McDonalds/Inspector Detector

Published 12:00 am Sunday, May 6, 2001

team up against child abuse


Features Editor

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Kids can learn a lot from a dog, especially if that dog is the famous "Inspector Detector."

The street-smart and kid-friendly inspector knows ways to "keep kids safe" and he shares his adventures with elementary school children in a fun, colorful way.

Jack Galassini and Linda Hunneyman, creators of "Inspector Detector," visited Troy Elementary School recently to deliver "Inspector Detector Good Secrets/Bad Secrets Coloring Books" to the students in kindergarten through third grades.

The coloring books are a publication of the American Association for Children (AAC) and were donated by The Ronald McDonald House Charities of Central Alabama.

"Inspector Detector wears a detector around his neck to let him know if danger is near," Hunneyman said. "In his ‘secrets’ coloring book, the inspector tells the children that there are two kinds of secrets. One is good and one is bad. And, he helps the children to better understand the difference."

A secret about a birthday party is a good secret and it’s okay to keep that kind.

"However," Hunneyman said. "The inspector tells children if an adult hurts them and makes them promise not to tell because it is a ‘secret,’ that’s a bad secret. They don’t need to be afraid to tell a ‘bad’ secret."

Jerry and Janey Stephens, owners of the Troy McDonald’s, presented the coloring books to the school for the second time.

"When we provided the books to the schools in 1996, we were fortunate enough to have a student to report to a teacher that she was a victim of abuse," Janey Stephens said. "When her statements were reported to the authorities, they were able to apprehend the person. Because of this success, we wanted to make the books available again."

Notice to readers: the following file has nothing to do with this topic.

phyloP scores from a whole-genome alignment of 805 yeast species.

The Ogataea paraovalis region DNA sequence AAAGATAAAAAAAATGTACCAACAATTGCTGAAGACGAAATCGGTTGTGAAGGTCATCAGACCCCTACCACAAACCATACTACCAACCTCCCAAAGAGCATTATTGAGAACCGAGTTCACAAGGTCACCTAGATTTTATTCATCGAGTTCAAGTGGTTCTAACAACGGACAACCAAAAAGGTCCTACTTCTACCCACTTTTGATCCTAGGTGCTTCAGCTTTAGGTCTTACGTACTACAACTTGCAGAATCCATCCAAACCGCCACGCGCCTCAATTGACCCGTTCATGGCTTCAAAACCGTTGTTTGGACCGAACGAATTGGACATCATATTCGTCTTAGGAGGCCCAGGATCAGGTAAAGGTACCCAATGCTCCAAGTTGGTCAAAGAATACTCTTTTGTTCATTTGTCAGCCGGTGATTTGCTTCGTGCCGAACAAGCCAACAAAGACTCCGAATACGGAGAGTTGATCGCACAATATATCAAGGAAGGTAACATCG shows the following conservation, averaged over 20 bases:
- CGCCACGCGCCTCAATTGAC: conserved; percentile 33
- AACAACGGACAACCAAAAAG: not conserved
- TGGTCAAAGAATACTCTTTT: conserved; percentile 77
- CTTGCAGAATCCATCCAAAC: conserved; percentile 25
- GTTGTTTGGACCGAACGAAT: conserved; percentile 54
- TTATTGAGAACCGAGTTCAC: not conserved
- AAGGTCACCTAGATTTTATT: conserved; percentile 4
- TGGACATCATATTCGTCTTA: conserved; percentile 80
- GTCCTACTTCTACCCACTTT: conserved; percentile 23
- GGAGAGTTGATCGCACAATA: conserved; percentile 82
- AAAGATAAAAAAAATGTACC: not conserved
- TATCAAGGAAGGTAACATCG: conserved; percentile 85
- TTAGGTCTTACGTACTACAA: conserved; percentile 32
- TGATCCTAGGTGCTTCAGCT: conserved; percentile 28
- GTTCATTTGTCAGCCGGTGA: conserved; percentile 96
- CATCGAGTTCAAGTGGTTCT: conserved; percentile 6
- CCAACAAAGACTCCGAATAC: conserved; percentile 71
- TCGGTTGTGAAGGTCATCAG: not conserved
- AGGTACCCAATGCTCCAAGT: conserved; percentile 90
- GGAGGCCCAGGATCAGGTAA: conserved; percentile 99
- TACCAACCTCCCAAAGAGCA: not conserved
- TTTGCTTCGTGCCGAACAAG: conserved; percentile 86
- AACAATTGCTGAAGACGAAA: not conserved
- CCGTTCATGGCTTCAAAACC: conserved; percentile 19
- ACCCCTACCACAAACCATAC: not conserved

Hunneyman said the coloring books are a good way to get the messages across to young children.

"They need to know that it’s okay to tell ‘bad secrets’ and we hope that, knowing this, they will go to someone they trust and confide in them" Hunneyman said.

Galassini said he is always glad to see organizations such as Ronald McDonald House Charities of Central Alabama get involved in efforts to curtail child abuse and neglect in whatever form it takes.

"Hopefully, "Inspector Detector" will help prevent many incidence of child abuse," he said.

The "Inspector Detector" coloring books are provided by the AAC, which is a non-profit organization dedicated to the lives of young children.

Safety and other messages are delivered to children by the character, Inspector Detector, which is in print in three different coloring books and more than 100 coloring strips.

The association is headquartered in Montgomery and serves children across the United States.